Hydronephrosis occurs when urine collects in the kidneys because it is unable to flow to the bladder. A build-up of urine increases pressure in the kidneys, resulting in distention which can, over time, damage the organs' internal structure. If hydronephrosis develops in one kidney (unilateral hydronephrosis), urinary tract infections or kidney stones may occur. However, if the condition persists in both kidneys (bilateral hydronephrosis), a more serious complication can arise: kidney failure.

Hydronephrosis Causes

Hydronephrosis is not a disease; rather, it is a sign of an underlying condition impacting normal kidney function. As such, it can be caused by an obstruction of the junction between the ureter and renal pelvis (ureteropelvic junction). When this type of blockage occurs, urine is unable to drain from the kidneys to the bladder. Several different conditions can attribute to this, including:

  • Congenital abnormalities: Some children are born with structural abnormalities in their renal pelvis or ureteral muscles that cause an obstruction in the ureteropelvic intersection.
  • Downward shifting of the kidney (ptosis): Shifting of the kidney due to aging, disease or injury can cause kinking (abnormal bending) at the ureteropelvic interchange, which can hinder the flow of urine to the bladder.
  • Kidney stones or blood clots: Kidney stones (calculi) or blood clots in the renal pelvis can block the course of urine from the kidney to the bladder.
  • Tumor or abnormal tissue growth: Excess tissue located in the ureteropelvic convergence may compress the ureter, preventing urine flow.

Hydronephrosis can also be triggered by a condition known as reflux. This occurs when urine from the bladder flows back up into the kidneys. Reflux can result from:

  • Kidney stones or blood clots in the ureter.
  • Tumors or fibrous tissue in or near the ureter.
  • Narrowing of the ureter as a result of congenital abnormalities, disease or injury.
  • Disorders involving the nerves or muscles of the bladder or ureter.
  • Cervix, uterus, prostate or bladder.
  • Overactive bladder caused by a spinal cord injury.

Pregnancy can also cause hydronephrosis of one or both kidneys. During pregnancy, the uterus increases in size as the fetus grows. This can compress the ureter, resulting in a blockage of urine flow to the bladder. The condition typically resolves once pregnancy ends. However, treatment for hydronephrosis during pregnancy will be needed to prevent long-term damage to the kidneys.

Hydronephrosis Symptoms

Individuals that develop hydronephrosis may not notice any symptoms until significant damage to the kidney takes place. Additionally, the symptoms that appear will depend on the underlying cause of the disorder and the location of the blockage. For instance, if blockage of both kidneys occurs, the patient may experience renal colic, in which excruciating pain between the ribs and the hip (flank area) occurs. Similarly, patients that suffer from kidney stones may also encounter unbearable pain in the flank area that is intermittent. This pain typically resolves once the stone passes.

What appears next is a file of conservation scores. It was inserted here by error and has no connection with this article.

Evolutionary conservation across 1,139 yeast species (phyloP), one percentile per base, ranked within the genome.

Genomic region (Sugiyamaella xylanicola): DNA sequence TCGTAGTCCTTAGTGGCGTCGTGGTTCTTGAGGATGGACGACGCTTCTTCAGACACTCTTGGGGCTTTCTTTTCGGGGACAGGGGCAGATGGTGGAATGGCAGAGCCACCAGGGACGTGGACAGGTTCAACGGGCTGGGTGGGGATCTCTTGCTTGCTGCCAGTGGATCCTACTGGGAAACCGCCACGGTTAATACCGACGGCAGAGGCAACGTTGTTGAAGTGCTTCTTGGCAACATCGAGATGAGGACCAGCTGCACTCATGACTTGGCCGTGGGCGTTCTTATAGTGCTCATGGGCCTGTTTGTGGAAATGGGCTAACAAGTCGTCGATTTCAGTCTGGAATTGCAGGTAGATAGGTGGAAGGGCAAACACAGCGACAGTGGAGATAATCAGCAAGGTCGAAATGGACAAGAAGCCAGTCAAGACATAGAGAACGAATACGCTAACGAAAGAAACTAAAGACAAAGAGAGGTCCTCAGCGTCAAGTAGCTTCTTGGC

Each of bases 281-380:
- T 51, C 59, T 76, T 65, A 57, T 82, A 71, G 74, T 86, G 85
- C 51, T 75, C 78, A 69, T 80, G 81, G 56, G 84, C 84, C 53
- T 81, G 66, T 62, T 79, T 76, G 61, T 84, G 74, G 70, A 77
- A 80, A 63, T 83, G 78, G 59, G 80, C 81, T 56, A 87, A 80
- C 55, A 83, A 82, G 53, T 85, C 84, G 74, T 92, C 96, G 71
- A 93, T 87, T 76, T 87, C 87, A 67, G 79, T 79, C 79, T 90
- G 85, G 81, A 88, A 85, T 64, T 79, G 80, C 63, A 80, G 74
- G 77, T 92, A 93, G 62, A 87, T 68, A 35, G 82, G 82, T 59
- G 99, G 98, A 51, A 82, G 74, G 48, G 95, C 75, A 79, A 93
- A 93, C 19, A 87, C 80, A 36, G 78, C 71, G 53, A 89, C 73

Although the specific indicators of hydronephrosis are different for each patient, there are some general symptoms that have been reported. These include:

  • Pain in the lower abdomen, back, groin or waist
  • Pain when urinating
  • Frequent urination typically caused by a urinary tract infection
  • Fever/chills
  • Nausea and/or vomiting
  • Dribbling following urination
  • Excessive itchiness of the skin, especially in the groin

Diagnosing Hydronephrosis

In order to diagnose hydronephrosis, a variety of tests must be performed by a doctor. He or she may first conduct a physical exam to identify blockages in the urinary tract before executing a:

  • Urine and blood test to determine if kidney damage has occurred
  • Abdominal ultrasound to evaluate the structures of the urinary tract
  • Intravenous urogram (uses a contrast dye and x-ray to evaluate the function of the urinary tract)
  • Cytoscopy (evaluates the lining of the urethra and bladder with a thin viewing instrument known as a cystoscope)
  • Voiding cystourethrogram (uses contrast dye and an x-ray to evaluate urinary tract function of the patient while urinating)

Treating Hydronephrosis

Hydronephrosis treatment typically involves resolving the immediate symptoms of the condition and addressing the underlying source of the problem. Draining excess urine from the kidney or treating a urinary tract infection with antibiotics may be the first course of treatment. Once these issues have been attended to, the underlying cause of the problem can be treated. In some instances, such as the development of a kidney stone, no treatment will be needed. In others, such as abnormalities of the ureteropelvic junction, surgery may be required.


Hydronephrosis. (2012). Merck Manual. Retrieved from http://www.merckmanuals.com/home/kidney_and_urinary_tract_disorders/obstruction_of_the_urinary_tract/hydronephrosis.html.

LaRusso, L. (2012, October 1). Hydronephrosis—Adult. Conditions & Procedures, 1-3.

Unilateral hydronephrosis (2012). US National Library of Medicine. Retrieved from http://www.ncbi.nlm.nih.gov/pubmedhealth/PMH0001535/.

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